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It’s not a UTI?! What?!

Picture this-it’s been weeks of urinary urgency and frequent urination and pain while peeing. You’ve tried every over the counter supplement and old wive’s tale remedy, and nothing is helping. You finally make it to your doctor, and she tells you that your test came back negative for a urinary tract infection. What is happening?!

Symptoms that can look very similar to a UTI, including urinary frequency and urgency and pain with urination, can sometimes be caused by pelvic floor dysfunction and impaired bladder/brain connection. With a little bit of help from your pelvic floor physical or occupational therapist, you may find relief from your symptoms. You’ll feel empowered if these symptoms ever return, knowing that you have tools in your toolbox to address the discomfort.


Urinary frequency and urgency explained


Bladder irritants: you are what you drink


If the inner lining of your bladder detects urine concentrated with certain irritants, it will try to release the urine as quickly as possible, leading to the sensation of increased urgency. Common bladder irritants include coffee/caffeine, carbonated beverages, and alcohol.

Note! “Carbonated beverages” include seltzer!

If you need your spicy water to stay hydrated, try creating a “water sandwich”: have a little bit of water, then some seltzer, and then some more water. This will help dilute the seltzer, as well as any other bladder irritant you might be consuming.

Additionally, dehydration can be a bladder irritant. It’s common for people experiencing urinary urgency to cut back on water intake in an attempt to control frequency of bathroom visits. It’s important to keep hydrated, however. Working with a pelvic floor physical or occupational therapist will help you to create strategies on how to better manage the uncomfortable sensation of urinary urgency.


Pelvic floor hypertonicity


If the fascia around the bladder and urethra is overactive, or hypertonic, this can confuse the signals between the bladder and the brain, leading to sensations of urgency that aren’t caused by a full bladder. Additionally, inability to lengthen the pelvic floor can result in more difficulties in emptying the bladder. Urine will then be retained, which could then increase the likelihood of feeling urgency again soon. A pelvic floor physical or occupational therapist can help assess if the discomfort you’re feeling might be connected to over recruitment of the pelvic floor musculature.


Bowel Habits


Your GI system health can be intimately connected with feelings of urinary urgency, frequency, and pain with urination. If you’re someone who experiences chronic constipation, this can lead to hardened stool building up over time in the rectum. Because of the proximity of the rectum to the bladder, this can place pressure onto the bladder, contributing to the sense of urgency.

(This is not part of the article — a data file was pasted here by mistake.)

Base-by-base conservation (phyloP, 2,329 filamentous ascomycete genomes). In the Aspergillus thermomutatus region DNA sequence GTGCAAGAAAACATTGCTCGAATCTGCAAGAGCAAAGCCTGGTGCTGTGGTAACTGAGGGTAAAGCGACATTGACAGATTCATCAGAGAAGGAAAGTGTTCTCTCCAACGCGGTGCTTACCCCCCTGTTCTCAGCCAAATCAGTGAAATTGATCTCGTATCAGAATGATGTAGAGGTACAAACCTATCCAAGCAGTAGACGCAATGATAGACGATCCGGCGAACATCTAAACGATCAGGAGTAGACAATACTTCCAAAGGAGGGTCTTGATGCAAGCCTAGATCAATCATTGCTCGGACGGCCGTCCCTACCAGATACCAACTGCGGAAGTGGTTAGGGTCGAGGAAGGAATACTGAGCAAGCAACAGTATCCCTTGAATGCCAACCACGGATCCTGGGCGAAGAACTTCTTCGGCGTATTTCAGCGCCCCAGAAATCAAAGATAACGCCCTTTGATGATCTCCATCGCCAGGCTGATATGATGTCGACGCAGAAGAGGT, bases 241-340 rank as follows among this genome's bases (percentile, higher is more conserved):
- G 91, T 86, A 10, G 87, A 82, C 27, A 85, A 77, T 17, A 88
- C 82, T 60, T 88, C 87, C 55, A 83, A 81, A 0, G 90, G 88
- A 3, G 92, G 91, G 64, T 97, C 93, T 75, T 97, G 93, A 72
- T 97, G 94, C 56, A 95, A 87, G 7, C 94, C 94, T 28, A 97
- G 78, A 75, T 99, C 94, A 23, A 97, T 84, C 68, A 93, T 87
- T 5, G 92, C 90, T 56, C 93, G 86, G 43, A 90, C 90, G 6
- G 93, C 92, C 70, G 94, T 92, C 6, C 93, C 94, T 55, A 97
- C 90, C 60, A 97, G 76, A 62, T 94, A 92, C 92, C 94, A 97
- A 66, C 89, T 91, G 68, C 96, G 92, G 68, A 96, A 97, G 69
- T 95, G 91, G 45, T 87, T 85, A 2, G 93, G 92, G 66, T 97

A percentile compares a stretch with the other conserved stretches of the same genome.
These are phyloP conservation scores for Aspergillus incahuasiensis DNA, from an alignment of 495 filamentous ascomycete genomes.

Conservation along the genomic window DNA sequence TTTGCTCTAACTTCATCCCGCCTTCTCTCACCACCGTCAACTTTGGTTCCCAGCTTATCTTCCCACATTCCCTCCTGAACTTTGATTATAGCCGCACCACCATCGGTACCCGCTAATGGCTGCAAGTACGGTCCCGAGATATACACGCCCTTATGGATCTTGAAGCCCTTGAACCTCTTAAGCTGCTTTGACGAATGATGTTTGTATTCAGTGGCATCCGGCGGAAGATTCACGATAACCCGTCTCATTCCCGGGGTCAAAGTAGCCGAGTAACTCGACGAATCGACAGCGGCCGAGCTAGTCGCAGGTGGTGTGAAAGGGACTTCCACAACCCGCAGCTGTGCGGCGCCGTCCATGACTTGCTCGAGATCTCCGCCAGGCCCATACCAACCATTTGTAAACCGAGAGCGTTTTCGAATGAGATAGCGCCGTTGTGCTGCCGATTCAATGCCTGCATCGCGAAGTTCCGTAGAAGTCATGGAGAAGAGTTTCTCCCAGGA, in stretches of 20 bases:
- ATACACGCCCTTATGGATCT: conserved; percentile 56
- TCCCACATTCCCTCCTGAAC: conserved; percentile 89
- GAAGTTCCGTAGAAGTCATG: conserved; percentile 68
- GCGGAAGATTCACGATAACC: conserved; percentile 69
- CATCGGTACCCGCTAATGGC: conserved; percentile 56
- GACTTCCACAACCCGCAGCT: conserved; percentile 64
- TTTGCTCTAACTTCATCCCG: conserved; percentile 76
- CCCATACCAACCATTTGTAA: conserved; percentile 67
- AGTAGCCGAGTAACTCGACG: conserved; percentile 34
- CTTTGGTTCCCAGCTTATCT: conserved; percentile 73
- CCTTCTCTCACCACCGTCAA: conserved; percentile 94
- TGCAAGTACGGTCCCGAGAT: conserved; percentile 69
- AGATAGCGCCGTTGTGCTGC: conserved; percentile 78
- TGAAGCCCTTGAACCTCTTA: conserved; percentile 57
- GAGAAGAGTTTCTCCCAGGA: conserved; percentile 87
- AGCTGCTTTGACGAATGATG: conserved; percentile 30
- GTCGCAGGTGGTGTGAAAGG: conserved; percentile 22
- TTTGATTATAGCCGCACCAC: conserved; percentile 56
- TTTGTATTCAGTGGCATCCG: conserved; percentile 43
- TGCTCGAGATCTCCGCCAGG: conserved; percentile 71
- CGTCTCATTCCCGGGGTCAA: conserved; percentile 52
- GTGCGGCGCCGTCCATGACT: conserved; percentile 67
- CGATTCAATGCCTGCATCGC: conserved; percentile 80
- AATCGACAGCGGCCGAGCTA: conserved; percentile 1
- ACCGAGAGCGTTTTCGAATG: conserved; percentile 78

Additionally, experiencing chronic diarrhea can also lead to general inflammation and irritation of the pelvic floor tissue. Because one of the main functions of the pelvic floor is to ensure you don’t leak urine or feces, the pelvic floor muscles can overrecruit when they sense liquid stool in the rectum. This over-recruitment of the pelvic floor musculature can contribute to higher tone of the musculature surrounding the urethra, which could lead to feelings of urgency and pain with urination, as described above.


Interstitial Cystitis/Painful Bladder Syndrome


Interstitial Cystitis, or Painful Bladder Syndrome, is a diagnosis that may include inflammation of the bladder, urinary frequency and urgency, pain with sex, and bladder pressure. Often, these symptoms can be caused by or contributed by pelvic floor dysfunction and over-recruitment. If you have IC or PBS, and you present with hypertonicity in the pelvic floor, it would be helpful to seek out support from a qualified pelvic floor occupational or physical therapist. A trained specialist will help teach you how to lengthen these muscles overtime, hopefully decreasing urinary urgency and frequency.

If you have UTI symptoms with no discernible UTI or other medical cause, it’s time to see your local pelvic floor physical or occupational therapist!

Using manual techniques, bladder retraining exercises, breathwork, and stretches, your pelvic floor therapist can help guide you towards reducing symptoms and gaining your life back.


If you are interested in how Embrace can help you navigate your pelvic health, book an appointment with us!


This article was written by Mirah Sand OTR/L. They are a pelvic floor occupational therapist who is certified Pregnancy and Postpartum Corrective Exercise Specialist, and has received advanced pelvic health training through Herman and Wallace Pelvic Rehabilitation Institute.

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